at her own beauty, that was not vanity, although, it might, if
untrained, lead to it.
"Come, Ciriegia, are you never ready?" called Giovanni from the
other side of the door; and Cherry, running to open it, exclaimed in
"Oh, see, my father! am I not beautiful?"
"Truly so; but you should not say it, bamb¡na. The charm of a maiden
is her modesty," said the Italian gravely.
"But, if it is true, why mustn't I say so?" asked Cherry positively.
"Many things that we know are never to be said, Ciriega. But come,
now: you are to dance first for these people, and they will make no
charge for our beds and the miserable provender they have given us."
As he spoke, Giovanni led the way to the lower hall of the hotel,
where a number of men were lounging, smoking, or talking; while
through the open doors of the parlor and office were to be seen some
ladies and gentlemen, idling away the hour after breakfast, before
proceeding to their business, their journey, or their amusement.
Placing himself in the centre of the hall, Giovanni, with a bow to
the company, played a little prelude, and then struck into the
lively strains of the cachuca.
Cherry, who had stood looking at him, her head slightly bent, her
lips apart, eyes and ears alert to catch the signal to begin,
pointed her little foot at the precise moment, and, holding her
dress in the tips of her slender fingers, slid into the movement
with a grace and accuracy never to be attained except by vigorous
practice, or a temperament as sensitive to time and tune, limbs as
supple, and impulses as graceful, as were those of this gifted and
"See there!-the poor little thing!" exclaimed one of the ladies, who
came to the door of the drawing-room to see the performance.
"How can you say poor little thing?" asked another. "Don't you see
how she enjoys it herself? That smile is not the artificial grimace
of a ballet-dancer; and no eyes ever sparkled so joyously to order."
"Perhaps she does enjoy it; but all the more 'Poor little thing!'
say I," rejoined the first speaker, adding thoughtfully, "What sort
of training for a woman is that?"
"Oh, well! but it is very pretty to see her; and she would probably
be running in the streets, or doing worse, if she did not dance; and
so little as she is! It is equal to the theatre."
The speaker drew out her purse as she spoke, and carelessly threw a
dollar-bill towards the child, who had finished her dance, and stood
looking round with an innocent smile, as if asking for applause
rather than reward.
"Go and take it, carissima; and then hold your hand to the others;
each will give you something," said Giovanni in a low voice.
"How much we shall have to carry to mammy!" exclaimed the child
eagerly; and, as she gathered in her harvest, she chattered away,
always in Italian,--
"And more, and more, and more! O my father! how many cents they
give me! What nice people they are! Let me dance some more for them;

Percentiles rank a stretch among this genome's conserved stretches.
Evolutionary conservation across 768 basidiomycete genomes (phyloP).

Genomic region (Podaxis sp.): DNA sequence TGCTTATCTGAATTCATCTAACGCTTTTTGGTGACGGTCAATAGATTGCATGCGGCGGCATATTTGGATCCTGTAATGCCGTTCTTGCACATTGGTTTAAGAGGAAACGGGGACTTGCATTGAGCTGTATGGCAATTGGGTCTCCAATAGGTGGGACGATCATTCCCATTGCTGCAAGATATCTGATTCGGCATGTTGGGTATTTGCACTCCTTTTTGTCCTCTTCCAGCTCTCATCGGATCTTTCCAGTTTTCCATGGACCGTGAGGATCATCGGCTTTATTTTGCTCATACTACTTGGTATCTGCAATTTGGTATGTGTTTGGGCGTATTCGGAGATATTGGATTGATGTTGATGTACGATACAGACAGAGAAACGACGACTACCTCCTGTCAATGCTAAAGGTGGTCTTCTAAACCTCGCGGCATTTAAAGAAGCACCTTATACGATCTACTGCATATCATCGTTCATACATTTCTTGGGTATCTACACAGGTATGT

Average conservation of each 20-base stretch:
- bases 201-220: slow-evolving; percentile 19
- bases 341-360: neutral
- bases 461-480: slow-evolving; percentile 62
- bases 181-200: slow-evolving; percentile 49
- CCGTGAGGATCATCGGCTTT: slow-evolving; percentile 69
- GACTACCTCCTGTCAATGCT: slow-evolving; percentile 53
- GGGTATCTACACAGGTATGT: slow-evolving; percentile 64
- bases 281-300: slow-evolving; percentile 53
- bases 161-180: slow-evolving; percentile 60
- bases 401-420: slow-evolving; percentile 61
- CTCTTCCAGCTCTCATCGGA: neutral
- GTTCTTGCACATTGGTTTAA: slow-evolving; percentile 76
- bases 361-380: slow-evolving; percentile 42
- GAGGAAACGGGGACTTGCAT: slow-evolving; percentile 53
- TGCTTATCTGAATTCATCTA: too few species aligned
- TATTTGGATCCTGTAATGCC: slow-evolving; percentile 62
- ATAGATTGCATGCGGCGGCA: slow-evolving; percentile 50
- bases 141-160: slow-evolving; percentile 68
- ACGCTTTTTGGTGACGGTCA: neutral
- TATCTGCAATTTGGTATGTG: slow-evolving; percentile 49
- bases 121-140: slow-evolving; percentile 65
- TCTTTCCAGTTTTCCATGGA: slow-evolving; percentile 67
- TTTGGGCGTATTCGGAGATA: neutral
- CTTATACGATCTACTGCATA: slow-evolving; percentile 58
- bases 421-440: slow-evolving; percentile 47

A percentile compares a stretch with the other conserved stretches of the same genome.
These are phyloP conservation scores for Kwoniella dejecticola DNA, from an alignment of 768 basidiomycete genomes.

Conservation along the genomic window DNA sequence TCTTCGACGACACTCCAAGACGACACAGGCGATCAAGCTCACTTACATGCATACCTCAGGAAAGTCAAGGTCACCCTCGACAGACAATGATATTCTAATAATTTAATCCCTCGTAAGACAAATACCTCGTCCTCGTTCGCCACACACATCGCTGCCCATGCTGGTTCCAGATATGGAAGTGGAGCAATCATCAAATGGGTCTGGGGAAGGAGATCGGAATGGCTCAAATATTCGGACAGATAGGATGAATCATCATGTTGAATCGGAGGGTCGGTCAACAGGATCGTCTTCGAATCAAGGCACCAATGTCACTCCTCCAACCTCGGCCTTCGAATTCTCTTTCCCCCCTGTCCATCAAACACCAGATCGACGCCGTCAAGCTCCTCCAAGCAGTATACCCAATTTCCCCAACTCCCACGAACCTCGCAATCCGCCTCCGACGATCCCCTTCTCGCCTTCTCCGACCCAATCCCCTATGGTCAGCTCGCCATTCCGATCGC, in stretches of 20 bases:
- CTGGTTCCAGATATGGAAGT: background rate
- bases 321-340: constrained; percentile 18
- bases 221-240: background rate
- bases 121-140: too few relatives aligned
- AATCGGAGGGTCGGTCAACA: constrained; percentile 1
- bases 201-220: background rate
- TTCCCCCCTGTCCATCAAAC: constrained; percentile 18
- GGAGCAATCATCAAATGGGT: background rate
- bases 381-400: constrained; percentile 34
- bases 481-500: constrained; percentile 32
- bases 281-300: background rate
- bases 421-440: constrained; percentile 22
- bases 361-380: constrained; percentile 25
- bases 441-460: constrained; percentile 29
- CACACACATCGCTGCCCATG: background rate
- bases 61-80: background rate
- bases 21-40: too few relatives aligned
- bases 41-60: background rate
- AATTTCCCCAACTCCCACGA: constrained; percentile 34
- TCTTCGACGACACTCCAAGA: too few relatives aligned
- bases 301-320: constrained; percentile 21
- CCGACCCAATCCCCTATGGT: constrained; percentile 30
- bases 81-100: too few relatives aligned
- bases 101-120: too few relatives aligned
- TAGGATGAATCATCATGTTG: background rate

and let Pantalon come down, and let them see him."
" No, no, child! These are not of those who would care for Pantalon.
While you rest by and by, I shall take him and the organ, and go
about the streets; but your little feet are worth many Pantalons to
me. Come, we will give them the tarantella as they have done so
Skipping to his side, with a childish grace more attractive than the
studied movements of the most accomplished actress, Cherry stuffed
the proceeds of her first attempt into the pocket of her guardian,
and then, throwing herself into position, went through the wild and
grotesque movements of the tarantella, with a life and freshness
that drew from the spectators a burst of applause and surprise.
"That will do. We must not give them too much at once, lest the
wonder come to an end. Make the pretty kiss of the hand, figlia mia,
and run up the stairs to your own little room."
Cherry obeyed, calling back, as she disappeared, "Tell them I will
dance some more for them by and by if they want me to."
IN the course of that day, Giovanni and his little danseuse visited
all the principal public places in the town, and also several of the
best private houses; and, at all, the performances of the child
called forth the surprise, delight, and admiration of those who
witnessed them. Nor were more substantial proofs of their approval
wanting; so that at night, when Giovanni counted up his gains, he
found them so large, that he cried, while embracing poor weary
"O blessed, blessed moment when thou didst cross my path, Ciriegia
"Now can't we go home to mammy? I am so tired, and my head feels
sick!" moaned the child, laying the poor aching little head upon his
Giovanni looked down at the pale face, and, meeting the languid
eyes, felt a pang of conscience and pity.
"Thou art tired, bamb¡na povera mia," said he kindly. "Another day,
we will be more careful. Lie down now, and sleep for a while. We go
again in the steam-carriage to-night."
Cherry climbed upon the bed without reply, and in a moment was fast
asleep. The Italian drew the coverings about her, and stooped to
kiss the pale cheek, where showed already a dark circle beneath the
eye, and a painful contraction at the corner of the mouth.
"Poveracita!" murmured he. "But soon we will have money enough to go
home to the father-land, and then all will be well with her as with
Three hours later, he came to arouse the child, and prepare her to
renew the journey.
"Oh, I am so tired! I want to sleep some more so bad, 'Varny!-no, my
father, I mean. I don't want to go somewhere," said she piteously,
closing her eyes, and struggling to lay her head again upon the
pillow. Giovanni hesitated for a moment; and then, never knowing